Tuesday, August 30, 2016

Beautiful Week and Weekend Ahead!

Temperatures and dew points have been quite high over the past few days. That will completely change by the time we get to Wednesday afternoon. A strong Canadian high pressure system will anchor itself north of Lake Superior beginning Wednesday. It won't move much at all through Saturday, which will keep our pattern very quiet. It will also allow cooler, less humid air to filter into the Midwest and Great Lakes.
Temperatures won't exceed 80° until potentially Sunday afternoon when our winds start to turn southerly again. Humidity values will be low with dew points in the upper 40's and 50's, which will make it feel much more fall-like as we enter September on Thursday. Clouds will be few and far between Thursday, Friday and Saturday. The next chance of rain arrives just in time for Labor Day Monday with an approaching cold front, but that system is still too far out to pinpoint any details at this time.

Rainfall Roundup

Here's the latest list of 24 hour rain totals from the National Weather Service in Chicago:

Paw Paw (Lee)................................2.58
Cary (McHenry)...............................2.08
Algonquin 1N (McHenry).......................1.58
Amboy (Lee)..................................1.4
De Kalb (De Kalb)............................1.43
Genoa (De Kalb)..............................1.42
Amboy (Lee)..................................1.40
Dixon 3NNW (Lee).............................1.38
Rockford 1NW (Winnebago).....................1.23
Belvidere (Boone)............................1.12
Steward (Lee)................................1.01
Ashton (Lee).................................0.97
Rochelle (Ogle)..............................0.88
De Kalb (De Kalb)............................0.87
Dixon 2SW (Lee)..............................0.80
1 Rockford (Winnebago).........................0.81
Dixon (Lee)..................................0.77
Rockford 3NE (Winnebago).....................0.70
Rochelle (Ogle)..............................0.52
Cortland (De Kalb)...........................0.37
Harvard (McHenry)............................0.20
Byron 3N (Ogle)..............................0.18
Capron (Boone)...............................0.16
Mchenry (McHenry)............................0.12
Woodstock 4SW (McHenry)......................0.10
Woodstock 1SSW (McHenry).....................0.07
Woodstock 5nw (McHenry)......................0.07
Roscoe 2ESE (Winnebago)......................0.02
Roscoe 2se (Winnebago).......................0.02

Not Done with the Rain Yet..

....more storms possible this afternoon.

It was a soggy start to the work week with heavy rain producing storms that developed around 1pm yesterday afternoon. They slowly moved NNE across northern Illinois and southern Wisconsin, dumping inches of rain.

Storms cleared the area around 9pm but then overnight, ahead of moisture and warm air advection, more storms developed dropping more rain through southern portions of the Stateline area. We can expect some dry time today, with more storms possible after about 1pm. These will form ahead of a mid-level disturbance, and will linger past sunset. The coverage of the heaviest rain will be just south of I-80 and I-88, closer to a stalled boundary. However, we will still see periods of heavy rain this afternoon.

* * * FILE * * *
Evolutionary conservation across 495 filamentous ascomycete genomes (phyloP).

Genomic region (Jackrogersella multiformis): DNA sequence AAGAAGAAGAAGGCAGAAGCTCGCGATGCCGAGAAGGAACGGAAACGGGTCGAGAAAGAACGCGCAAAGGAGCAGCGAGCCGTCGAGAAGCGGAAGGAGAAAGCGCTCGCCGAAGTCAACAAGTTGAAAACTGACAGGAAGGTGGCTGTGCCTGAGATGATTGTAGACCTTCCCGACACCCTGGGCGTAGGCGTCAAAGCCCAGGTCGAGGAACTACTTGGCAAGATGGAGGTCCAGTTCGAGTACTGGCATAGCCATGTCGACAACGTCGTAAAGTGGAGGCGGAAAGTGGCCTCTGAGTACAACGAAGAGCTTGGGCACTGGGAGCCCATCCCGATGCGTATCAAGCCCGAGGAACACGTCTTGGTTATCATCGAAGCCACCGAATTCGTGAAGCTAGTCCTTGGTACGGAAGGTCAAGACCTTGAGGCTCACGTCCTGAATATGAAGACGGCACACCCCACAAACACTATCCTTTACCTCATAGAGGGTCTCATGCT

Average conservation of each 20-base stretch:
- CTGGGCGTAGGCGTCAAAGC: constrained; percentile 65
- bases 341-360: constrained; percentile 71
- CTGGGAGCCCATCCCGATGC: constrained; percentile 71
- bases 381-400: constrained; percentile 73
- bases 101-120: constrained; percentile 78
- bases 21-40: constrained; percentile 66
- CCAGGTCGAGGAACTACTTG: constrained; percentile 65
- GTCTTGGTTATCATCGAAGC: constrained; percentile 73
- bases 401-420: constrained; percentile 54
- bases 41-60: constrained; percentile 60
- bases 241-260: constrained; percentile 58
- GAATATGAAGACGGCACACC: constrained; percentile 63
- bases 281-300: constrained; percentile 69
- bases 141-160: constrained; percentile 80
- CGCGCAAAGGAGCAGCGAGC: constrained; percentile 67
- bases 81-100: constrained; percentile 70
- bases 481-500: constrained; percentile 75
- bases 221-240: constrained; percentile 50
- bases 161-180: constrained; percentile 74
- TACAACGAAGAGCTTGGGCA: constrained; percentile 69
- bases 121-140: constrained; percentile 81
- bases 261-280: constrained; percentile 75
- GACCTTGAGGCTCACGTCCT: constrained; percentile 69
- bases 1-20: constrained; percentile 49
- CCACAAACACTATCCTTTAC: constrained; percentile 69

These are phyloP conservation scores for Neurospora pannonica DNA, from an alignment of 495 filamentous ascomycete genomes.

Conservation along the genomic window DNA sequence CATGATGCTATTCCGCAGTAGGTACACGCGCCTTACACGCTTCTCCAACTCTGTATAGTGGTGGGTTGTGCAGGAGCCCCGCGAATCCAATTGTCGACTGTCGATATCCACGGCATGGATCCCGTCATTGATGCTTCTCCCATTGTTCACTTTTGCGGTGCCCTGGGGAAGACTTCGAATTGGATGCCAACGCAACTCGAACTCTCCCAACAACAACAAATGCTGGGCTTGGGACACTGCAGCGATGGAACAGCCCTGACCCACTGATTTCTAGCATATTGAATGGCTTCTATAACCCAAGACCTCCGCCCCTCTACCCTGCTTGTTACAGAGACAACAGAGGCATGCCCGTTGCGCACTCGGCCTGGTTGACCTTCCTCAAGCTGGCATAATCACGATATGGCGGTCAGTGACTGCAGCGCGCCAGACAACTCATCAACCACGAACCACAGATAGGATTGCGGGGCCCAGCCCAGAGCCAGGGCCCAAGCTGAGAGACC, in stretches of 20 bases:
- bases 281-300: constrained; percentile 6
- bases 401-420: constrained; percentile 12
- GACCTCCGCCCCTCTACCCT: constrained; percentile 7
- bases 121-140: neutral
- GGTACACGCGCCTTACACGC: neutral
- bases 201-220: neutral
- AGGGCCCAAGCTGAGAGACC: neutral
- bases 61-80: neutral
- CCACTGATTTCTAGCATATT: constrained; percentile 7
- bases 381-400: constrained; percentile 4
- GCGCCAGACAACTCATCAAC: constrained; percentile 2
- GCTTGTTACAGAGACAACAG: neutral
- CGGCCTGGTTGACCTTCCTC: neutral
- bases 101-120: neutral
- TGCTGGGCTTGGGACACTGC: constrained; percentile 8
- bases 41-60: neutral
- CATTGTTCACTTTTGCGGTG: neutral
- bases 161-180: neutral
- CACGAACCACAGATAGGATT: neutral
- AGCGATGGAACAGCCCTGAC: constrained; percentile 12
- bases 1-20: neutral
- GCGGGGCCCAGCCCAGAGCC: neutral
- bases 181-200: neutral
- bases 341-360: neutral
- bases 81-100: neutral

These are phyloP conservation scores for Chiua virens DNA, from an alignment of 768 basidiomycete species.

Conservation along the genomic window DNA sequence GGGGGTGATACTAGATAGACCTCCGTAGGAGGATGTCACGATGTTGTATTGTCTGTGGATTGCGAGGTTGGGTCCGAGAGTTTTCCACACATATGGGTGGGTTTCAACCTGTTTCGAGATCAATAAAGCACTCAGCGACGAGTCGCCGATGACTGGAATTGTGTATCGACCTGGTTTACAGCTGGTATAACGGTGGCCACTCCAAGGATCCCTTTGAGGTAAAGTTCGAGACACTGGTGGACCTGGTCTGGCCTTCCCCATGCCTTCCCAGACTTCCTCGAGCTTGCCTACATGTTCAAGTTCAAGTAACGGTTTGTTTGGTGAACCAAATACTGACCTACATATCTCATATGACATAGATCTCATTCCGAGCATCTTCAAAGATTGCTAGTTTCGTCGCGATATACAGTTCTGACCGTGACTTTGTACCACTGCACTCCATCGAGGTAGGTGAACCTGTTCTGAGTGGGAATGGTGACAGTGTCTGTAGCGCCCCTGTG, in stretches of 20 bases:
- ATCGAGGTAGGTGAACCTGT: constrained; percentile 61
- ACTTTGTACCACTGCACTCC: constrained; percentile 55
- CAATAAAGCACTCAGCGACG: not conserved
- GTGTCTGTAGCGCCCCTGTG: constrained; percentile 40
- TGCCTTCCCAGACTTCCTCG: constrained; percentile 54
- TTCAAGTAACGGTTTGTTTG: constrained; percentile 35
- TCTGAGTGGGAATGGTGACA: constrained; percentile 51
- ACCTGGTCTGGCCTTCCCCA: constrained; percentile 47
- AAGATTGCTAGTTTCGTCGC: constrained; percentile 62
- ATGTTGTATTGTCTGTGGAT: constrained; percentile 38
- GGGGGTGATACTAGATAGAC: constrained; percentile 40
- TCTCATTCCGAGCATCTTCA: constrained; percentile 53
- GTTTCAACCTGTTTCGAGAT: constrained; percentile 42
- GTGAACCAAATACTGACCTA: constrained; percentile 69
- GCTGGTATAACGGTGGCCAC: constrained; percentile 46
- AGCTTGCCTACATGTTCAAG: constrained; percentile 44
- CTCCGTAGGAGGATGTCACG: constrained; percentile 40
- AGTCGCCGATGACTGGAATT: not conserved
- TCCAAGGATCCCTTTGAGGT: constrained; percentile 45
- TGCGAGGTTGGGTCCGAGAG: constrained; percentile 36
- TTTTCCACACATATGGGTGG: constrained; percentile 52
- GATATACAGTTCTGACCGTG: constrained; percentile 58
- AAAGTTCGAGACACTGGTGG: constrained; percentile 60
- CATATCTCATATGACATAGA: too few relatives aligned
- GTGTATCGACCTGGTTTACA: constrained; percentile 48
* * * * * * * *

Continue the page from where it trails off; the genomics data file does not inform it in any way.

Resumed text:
As we've mentioned, the localized flash flooding is due to heavy rain producing thunderstorms that are very slow moving. A few components have come together to allow for this to happen.

First, a ridge situated in the southeast and extending up into the Ohio River Valley, is actually directing the flow in the atmosphere, because of this southwest flow is drawing up quite a bit of moisture and warmth, something meteorologists call warm air advection, and moisture advection, right over northern Illinois. Our dew points are again in the low 70's and the potential moisture in the atmosphere is approaching 1.5" again today, a lot like yesterday.

Our upper level winds, or jet stream winds, are also known as our steering winds. They will typically help to drive high and low pressure systems, cold fronts, and even storms. Currently our jet winds are zonal, meaning flowing from west to east. But these typically fast moving winds are actually rather weak, so instead of these storms marching quickly east, they have been very slow. When you have high amounts of moisture and heavy rain producing storms that move slowly, they are going to dump a lot of rain over certain areas of the region.

Day 1 Excessive Rainfall Forecast
This is basically what happened yesterday, and we still have the potential this afternoon as well. The greatest coverage of heavy rain looks to be just to the south of the area, as mentioned. This area is also highlighted for excessive rainfall by the Weather Prediction Center.

Monday, August 29, 2016

Heavy Rainfall & Fall

Plenty of rain fell Monday across the Stateline with many locations recorded upwards of 2-4" of rain. Some of those locations include Dixon, Sterling, Rockford, Belvidere, Genoa, and Kirkland. Many other areas saw moderate to heavy rain, but the rain totals weren't as extreme. Flash flooding was also reported in downtown Rockford, Dixon, and Belvidere as a result of the intensity of the rain. The reasoning behind the storms dumping copious amounts of rain is the fact that we had ample heat and moisture available. Precipitable water is a tool we use to analyze how much moisture is in the atmosphere. When those values exceed 1.5", heavy rain is a distinct possibility. Monday we had totals of 2". As a result, the atmosphere was prime for heavy rain. In addition, the storms didn't move much at all due to a lack of upper-level winds. There was nothing in place to push the storms along, which led to flooding in portions of the region.